Meanwhile, in conjunction with the US State Department, SVG Ventures launched an initiative that had a specific focus on Africa and is currently running a Thrive Africa challenge where the company is looking for entrepreneurs from across the continent.

“We have had an overwhelming response - over 300 startups came on board and we are now going through an evaluation of all those companies.

“We want to support the UN’s Sustainable Development Goals (SDG).

“I feel the Biden administration will focus on innovation, sustainability and building a better linkage worldwide.

“It’s also good for Canada - we launched a Thrive initiative there; Canada is one of the top five ag-producing countries in the world and for them trade in the US is number one.” 

Irish agri-food new technology

 Back in Ireland the use of technology has been accelerated by the Covid-19 pandemic and Mr Hartnett believes that once trade links are rekindled with the US “much will be possible”.

“I think that some of the tariffs that were imposed by the previous administration will be relaxed and that will be very good for the Irish food sector,” he continued.

“The relationships that are there with the major food companies in the US are strong and I think it will be a positive move.” In terms of innovation, he says the company is seeing robotic automation technologies coming to the fore.

“We are working now with O’Driscoll Berries - a family-owned business in California that has been in operation for 100 years and is committed to growing the finest berries - on robots that can pick the berries; it is pretty fascinating to watch,” he said.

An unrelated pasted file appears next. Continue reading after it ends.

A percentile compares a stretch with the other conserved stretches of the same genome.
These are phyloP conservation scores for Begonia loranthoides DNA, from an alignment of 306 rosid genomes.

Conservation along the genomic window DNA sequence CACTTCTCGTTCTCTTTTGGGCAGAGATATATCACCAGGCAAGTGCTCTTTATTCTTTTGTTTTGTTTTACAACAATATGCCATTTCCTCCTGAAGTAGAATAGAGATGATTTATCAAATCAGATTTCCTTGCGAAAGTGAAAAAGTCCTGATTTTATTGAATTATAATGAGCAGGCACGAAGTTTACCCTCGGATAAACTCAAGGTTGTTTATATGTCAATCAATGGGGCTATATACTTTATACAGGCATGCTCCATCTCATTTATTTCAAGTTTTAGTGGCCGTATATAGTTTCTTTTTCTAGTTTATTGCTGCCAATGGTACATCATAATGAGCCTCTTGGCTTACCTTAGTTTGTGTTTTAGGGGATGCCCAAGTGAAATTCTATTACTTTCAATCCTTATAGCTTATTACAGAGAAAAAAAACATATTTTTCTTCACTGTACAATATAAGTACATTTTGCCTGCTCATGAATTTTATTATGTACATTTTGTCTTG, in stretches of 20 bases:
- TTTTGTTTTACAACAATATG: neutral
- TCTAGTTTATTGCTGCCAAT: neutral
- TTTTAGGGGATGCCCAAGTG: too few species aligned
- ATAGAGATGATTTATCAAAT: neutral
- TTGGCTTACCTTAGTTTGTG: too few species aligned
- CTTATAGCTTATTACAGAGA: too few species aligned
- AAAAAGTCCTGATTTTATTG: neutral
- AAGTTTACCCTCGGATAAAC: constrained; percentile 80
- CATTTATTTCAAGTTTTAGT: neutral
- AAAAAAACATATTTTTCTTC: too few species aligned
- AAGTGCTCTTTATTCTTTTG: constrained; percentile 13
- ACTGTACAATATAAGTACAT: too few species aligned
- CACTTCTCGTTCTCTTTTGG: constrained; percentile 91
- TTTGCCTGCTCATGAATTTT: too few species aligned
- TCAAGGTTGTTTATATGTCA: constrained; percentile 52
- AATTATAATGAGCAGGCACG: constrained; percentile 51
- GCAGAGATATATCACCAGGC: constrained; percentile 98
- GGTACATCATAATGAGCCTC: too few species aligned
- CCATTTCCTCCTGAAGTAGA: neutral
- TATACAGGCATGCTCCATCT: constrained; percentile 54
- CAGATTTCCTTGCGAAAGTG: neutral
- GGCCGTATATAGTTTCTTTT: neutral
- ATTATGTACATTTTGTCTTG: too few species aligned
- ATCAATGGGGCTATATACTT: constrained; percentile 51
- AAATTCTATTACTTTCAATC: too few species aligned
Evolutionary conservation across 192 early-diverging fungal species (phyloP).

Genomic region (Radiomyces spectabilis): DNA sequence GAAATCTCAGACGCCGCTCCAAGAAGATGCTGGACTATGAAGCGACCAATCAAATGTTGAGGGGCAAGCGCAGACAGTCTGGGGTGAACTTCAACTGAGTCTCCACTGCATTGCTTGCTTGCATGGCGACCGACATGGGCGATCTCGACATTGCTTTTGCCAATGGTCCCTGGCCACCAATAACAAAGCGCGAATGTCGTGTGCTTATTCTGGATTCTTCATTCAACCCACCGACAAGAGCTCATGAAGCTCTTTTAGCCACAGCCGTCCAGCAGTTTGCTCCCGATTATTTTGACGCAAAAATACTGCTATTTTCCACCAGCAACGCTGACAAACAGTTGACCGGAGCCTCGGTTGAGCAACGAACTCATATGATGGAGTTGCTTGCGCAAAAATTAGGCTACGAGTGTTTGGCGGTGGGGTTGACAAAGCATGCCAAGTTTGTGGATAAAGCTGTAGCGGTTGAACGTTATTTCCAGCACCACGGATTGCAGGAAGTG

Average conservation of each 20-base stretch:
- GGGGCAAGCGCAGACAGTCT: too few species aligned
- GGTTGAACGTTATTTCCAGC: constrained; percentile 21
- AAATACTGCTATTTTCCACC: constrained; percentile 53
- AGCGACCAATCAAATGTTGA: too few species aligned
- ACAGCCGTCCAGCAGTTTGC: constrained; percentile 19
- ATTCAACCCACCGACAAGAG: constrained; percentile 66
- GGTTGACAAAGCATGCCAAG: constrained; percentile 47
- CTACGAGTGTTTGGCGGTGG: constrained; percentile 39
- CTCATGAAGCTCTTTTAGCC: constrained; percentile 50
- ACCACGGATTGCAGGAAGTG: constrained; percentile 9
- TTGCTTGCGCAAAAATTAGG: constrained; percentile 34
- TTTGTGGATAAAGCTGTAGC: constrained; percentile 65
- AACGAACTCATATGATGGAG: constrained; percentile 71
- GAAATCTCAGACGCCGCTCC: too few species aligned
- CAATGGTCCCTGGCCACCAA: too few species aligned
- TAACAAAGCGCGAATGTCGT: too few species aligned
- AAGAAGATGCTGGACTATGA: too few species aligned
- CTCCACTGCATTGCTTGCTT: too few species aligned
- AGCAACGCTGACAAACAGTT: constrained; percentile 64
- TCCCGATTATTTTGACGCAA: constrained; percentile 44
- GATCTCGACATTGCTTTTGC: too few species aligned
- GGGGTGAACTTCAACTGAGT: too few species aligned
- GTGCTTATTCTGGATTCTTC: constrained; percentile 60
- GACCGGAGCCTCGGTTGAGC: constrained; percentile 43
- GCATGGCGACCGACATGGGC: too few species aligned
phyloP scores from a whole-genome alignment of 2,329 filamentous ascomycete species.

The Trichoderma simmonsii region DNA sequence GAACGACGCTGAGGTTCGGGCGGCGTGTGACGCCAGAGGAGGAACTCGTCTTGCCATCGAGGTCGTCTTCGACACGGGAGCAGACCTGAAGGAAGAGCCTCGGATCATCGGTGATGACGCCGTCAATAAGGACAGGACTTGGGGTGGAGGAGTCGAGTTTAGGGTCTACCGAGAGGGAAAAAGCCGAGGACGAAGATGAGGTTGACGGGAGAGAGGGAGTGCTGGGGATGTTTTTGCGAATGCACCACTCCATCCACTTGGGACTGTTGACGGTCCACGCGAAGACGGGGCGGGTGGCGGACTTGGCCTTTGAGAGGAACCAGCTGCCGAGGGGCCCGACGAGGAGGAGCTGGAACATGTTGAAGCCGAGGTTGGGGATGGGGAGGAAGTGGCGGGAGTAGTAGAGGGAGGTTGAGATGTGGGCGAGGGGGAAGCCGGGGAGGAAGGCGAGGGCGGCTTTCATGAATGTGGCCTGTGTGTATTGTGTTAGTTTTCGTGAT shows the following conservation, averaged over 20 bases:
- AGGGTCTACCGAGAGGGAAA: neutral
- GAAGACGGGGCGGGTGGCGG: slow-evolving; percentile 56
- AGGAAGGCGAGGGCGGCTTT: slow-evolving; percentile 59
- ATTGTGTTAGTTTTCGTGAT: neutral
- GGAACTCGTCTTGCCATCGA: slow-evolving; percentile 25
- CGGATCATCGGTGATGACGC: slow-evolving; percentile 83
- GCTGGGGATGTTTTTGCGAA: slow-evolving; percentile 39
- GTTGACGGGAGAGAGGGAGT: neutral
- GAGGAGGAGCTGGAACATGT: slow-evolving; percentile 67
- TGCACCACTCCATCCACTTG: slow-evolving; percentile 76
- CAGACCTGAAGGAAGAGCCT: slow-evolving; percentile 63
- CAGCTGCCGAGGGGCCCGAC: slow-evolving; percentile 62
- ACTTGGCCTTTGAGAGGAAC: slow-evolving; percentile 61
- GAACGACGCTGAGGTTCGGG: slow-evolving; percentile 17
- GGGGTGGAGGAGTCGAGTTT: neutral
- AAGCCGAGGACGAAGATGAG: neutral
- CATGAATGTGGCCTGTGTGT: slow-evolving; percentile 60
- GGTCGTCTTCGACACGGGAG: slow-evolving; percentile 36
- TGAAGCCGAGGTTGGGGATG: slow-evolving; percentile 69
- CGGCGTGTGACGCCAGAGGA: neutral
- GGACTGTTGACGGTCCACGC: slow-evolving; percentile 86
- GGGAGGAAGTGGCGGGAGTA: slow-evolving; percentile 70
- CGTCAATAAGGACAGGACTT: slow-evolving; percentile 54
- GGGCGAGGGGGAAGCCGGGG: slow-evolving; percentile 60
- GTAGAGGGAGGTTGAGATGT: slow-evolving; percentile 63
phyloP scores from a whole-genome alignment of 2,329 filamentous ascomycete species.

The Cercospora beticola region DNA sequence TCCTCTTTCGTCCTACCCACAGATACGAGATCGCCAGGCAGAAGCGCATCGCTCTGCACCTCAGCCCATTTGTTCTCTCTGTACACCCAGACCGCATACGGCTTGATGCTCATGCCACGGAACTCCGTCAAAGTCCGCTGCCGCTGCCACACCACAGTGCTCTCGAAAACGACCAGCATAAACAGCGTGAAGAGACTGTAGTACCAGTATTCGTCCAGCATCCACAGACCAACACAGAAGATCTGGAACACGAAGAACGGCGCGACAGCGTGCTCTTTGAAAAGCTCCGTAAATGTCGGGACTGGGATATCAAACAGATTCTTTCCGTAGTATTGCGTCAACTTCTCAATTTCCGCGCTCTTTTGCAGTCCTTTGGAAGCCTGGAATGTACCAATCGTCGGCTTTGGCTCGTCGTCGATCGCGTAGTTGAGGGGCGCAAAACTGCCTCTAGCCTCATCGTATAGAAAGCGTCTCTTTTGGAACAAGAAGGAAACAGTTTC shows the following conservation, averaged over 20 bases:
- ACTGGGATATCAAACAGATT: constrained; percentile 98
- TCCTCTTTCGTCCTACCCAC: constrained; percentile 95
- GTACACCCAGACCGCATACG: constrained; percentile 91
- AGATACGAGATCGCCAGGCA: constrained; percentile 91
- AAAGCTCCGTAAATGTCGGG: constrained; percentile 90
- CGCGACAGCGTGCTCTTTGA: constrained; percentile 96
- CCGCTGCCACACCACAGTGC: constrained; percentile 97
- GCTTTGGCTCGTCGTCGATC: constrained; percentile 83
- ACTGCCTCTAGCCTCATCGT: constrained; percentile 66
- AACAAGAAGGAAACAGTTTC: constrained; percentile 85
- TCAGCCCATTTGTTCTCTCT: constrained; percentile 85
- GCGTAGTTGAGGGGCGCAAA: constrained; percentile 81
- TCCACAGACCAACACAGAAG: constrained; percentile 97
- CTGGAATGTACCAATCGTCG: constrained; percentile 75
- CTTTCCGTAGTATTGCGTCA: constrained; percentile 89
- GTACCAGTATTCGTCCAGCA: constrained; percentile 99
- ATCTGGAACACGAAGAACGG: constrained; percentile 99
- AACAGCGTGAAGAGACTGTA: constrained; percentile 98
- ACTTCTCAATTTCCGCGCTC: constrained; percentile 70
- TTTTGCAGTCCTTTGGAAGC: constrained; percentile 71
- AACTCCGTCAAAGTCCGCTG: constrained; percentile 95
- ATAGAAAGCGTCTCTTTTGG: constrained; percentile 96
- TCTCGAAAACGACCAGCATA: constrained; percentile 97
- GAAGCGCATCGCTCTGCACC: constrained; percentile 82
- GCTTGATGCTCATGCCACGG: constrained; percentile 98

“It’s not easy - it’s not like a manufacturing plant where everything is part of a nice, smooth, even flow, all of this is happening in a very rural type of environment.

“It is an area that the company has focused very heavily on and we have worked very closely with them on it.

“They have implemented seven different types of harvest automation vehicles.” 

In addition, Mr Hartnett and his team have been working with the company on controlled environment farming - indoor farming or vertical farming - which is being positioned as the next generation of farming, globally.

“We did a partnership with them and with a company called Plenty - an indoor vertical farming company that uses less space and fewer resources to grow flavorful, healthy, fresh, and clean produce all year-round,” he continued.

“A lot of the vertical farming to date has been about leafy greens which are easier to grow whereas berries are much more complex because of the genetic structure and the ability to grow to a consistent size, quality and taste.